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Cloquet police officer leaves force due to allegations of misconduct

This 2013 photo shows former Cloquet Police Chief Wade Lamirande (center) presenting Police Officer Scott Beckman (right) with awards for his efforts to save a suicidal man. Beckman was left the Cloquet Police Department on Tuesday, Dec. 18, following allegations of misconduct. Pine Journal file

A longtime Cloquet police officer has left the force following allegations of misconduct.

Scott Beckman, an 18-year veteran of the Cloquet Police Department, was left active duty according to terms of a separation and release agreement Tuesday, Dec. 18, by a 4-3 vote of the City Council after a closed session.

Mayor Dave Hallback and councilors Roger Maki, Steve Langley and Barb Wyman voted in favor of a separation agreement, which allows Beckman some compensation for his accrued sick leave. Councilors Dave Bjerkness, Jeff Rock and Kerry Kolodge voted against it.

Beckman’s departure from the CPD prompted a press release Wednesday, Dec. 19, from the acting Carlton County attorney, Jeffrey Boucher. It revealed 18 cases involving Beckman have been dismissed and another four cases submitted for review were not charged.

The County Attorney’s Office is reviewing an additional 25 cases involving Beckman.

“In each case, the County Attorney’s Office will review the file and determine if Officer Beckman was a critical witness or a peripheral witness,” Boucher stated in the release. “Defendants and defense attorneys will be notified. It is possible that additional cases will be dismissed. Cases that have been dismissed could be refiled at a future date if review of the evidence establishes that the case could be successfully prosecuted in light of the information regarding Officer Beckman.”

The nature of the misconduct allegations that led to his separation from the department were not immediately clear. The Pine Journal has filed public data requests with the city of Cloquet for the separation agreement and all complaints made against Beckman during his tenure with the CPD.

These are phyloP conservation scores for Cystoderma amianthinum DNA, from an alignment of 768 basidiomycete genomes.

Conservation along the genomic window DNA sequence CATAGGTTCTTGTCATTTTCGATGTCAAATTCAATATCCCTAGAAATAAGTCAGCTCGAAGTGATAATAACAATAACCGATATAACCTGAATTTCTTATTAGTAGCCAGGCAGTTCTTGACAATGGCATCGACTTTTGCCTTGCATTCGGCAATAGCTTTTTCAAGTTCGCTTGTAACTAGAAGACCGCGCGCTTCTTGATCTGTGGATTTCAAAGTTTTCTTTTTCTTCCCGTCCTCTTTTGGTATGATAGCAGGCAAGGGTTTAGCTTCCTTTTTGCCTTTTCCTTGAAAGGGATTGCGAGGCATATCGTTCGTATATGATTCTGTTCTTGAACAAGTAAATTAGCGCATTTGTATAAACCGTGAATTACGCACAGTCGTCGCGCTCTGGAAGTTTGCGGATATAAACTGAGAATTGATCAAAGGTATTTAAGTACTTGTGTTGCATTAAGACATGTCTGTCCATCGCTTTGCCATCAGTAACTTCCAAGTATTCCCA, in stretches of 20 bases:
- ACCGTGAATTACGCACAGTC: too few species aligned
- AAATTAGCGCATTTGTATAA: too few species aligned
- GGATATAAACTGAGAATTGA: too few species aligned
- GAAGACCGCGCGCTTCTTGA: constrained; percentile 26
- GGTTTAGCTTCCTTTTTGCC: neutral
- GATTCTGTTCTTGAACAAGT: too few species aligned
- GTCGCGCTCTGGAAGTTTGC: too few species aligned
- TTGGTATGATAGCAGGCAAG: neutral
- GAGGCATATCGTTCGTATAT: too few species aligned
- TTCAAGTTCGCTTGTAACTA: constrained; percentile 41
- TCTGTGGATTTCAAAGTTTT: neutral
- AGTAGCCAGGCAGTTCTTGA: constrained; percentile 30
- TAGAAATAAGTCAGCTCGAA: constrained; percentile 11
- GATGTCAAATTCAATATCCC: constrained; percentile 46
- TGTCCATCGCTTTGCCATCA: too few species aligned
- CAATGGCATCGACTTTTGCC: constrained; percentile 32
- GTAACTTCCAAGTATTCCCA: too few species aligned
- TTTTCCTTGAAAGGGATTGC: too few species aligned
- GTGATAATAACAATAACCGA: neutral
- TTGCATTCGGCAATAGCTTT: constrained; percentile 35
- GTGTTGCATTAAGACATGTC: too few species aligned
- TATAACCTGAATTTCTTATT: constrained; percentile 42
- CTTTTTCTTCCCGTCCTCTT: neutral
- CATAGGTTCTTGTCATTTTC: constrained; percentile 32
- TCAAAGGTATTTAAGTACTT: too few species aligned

Boucher said he enacted a “Brady Disclosure Policy” on Dec. 3. Brady v. Maryland is a 1963 Supreme Court case requiring disclosure of exculpatory material to defendants in criminal prosecutions, including misconduct findings involving law enforcement officers.

Following the regular business of the council Tuesday, the meeting was closed for an hour-long discussion regarding allegations of misconduct against Beckman. The separation agreement allows Beckman to be paid one-third of his accrued sick leave, per city policy, according to City Administrator Aaron Reeves.

Beckman has a long history of misconduct allegations and discipline from the CPD. He was found guilty by an outside investigator of lying to a superior officer in February 2016 and falsifying an application for a search warrant in 2016.

Then-Cloquet Police Chief Steve Stracek recommended Beckman’s employment be terminated in August 2016. In a special meeting Aug. 24, 2016, a motion not to dismiss Beckman ended in a tie vote with Hallback and councilors Langley and Rock voting not to dismiss him, while Bjerkness, Kolodge and then-Councilor Lara Wilkinson voted against the motion. Maki was absent.

After a grievance process through the police union, Beckman was suspended for 11 days.